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Posts Tagged ‘stop squash vine borer’

It’s becoming a summer ritual, but nothing fun like going out for ice cream or sitting outside enjoying the sunshine. Nevertheless, it begins every year around this time. We are preparing for battle against the squash vine borer.

Found several eggs on this plant -- very hard to spot

Found several eggs on this plant — very hard to spot (yes they’re in the picture)

I’ve written extensively about this problem before and always hope for the best. This summer we found vine borer eggs on our yellow squash and zucchini plants. They are hard to spot — very tiny light brown eggs laid on the plants not in clusters but individually.

My new nightly ritual for the next few weeks will be inspecting every inch of the plants, picking off and crushing any eggs I find.

Also, we’re taking a proactive approach and injecting each stem with Bt, a natural bacteria that can kill the borer if it hatches and tunnels into the vines. If the past few years are any indication, we’ll lose at least some of the zucchini and squash. If it happens again, we’re┬ádone with zucchini for at least a year or two so it can move on to someone else’s garden.

 

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We came home from a camping trip two weekends ago and were excited to see how our garden was doing. Everything looked great until we spotted it – the adult version of the squash vine borer. There it was, just sitting on the zucchini leaf minding its own business.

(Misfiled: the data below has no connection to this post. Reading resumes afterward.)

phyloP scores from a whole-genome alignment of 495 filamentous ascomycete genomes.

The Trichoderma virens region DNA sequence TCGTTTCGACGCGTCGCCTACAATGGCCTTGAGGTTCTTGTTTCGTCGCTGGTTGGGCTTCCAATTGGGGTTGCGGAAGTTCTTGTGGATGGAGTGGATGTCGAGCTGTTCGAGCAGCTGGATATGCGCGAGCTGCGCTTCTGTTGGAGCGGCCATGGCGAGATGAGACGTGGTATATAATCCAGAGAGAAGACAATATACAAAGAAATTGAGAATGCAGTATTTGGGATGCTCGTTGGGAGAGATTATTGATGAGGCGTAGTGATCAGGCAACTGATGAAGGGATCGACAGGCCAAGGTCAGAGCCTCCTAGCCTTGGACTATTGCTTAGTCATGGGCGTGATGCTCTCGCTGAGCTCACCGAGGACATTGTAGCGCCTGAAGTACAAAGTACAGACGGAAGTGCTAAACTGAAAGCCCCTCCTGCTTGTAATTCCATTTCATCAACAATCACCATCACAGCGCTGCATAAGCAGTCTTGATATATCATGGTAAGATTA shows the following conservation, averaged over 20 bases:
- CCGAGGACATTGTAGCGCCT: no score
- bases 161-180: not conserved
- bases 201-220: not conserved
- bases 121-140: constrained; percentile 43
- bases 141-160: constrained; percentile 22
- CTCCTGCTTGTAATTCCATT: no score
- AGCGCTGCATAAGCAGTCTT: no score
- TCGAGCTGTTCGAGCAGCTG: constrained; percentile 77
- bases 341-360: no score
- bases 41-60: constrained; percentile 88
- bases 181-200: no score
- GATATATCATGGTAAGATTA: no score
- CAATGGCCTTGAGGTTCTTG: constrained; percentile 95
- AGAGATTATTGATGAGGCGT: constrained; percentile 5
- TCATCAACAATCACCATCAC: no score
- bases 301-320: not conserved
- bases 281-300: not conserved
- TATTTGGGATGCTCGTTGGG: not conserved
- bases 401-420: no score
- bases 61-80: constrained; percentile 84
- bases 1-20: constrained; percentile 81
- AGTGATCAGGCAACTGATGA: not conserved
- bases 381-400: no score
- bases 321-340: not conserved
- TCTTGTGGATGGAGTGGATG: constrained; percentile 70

The adult SVB. From whatsthatbug.com

The adult SVB. Photo from http://www.whatsthatbug.com

These have been a terror in our garden for the past three years, destroying our squash plants. Ever since the first year, when our plants were perfectly healthy then dead within days, we’ve been watching for this. I thought we were in the clear this year, but I was wrong.

In a weird way, I’m glad we saw it. I wasn’t as diligent about checking for any signs of the squash vine borer because everything was healthy and doing well — no yellow leaves, no wilting.

I think our beneficial nematodes really helped because they killed most of the cocoons that might have overwintered. But, seeing this adult reminded us that we’re not in the clear, and we still need a plan of attack.

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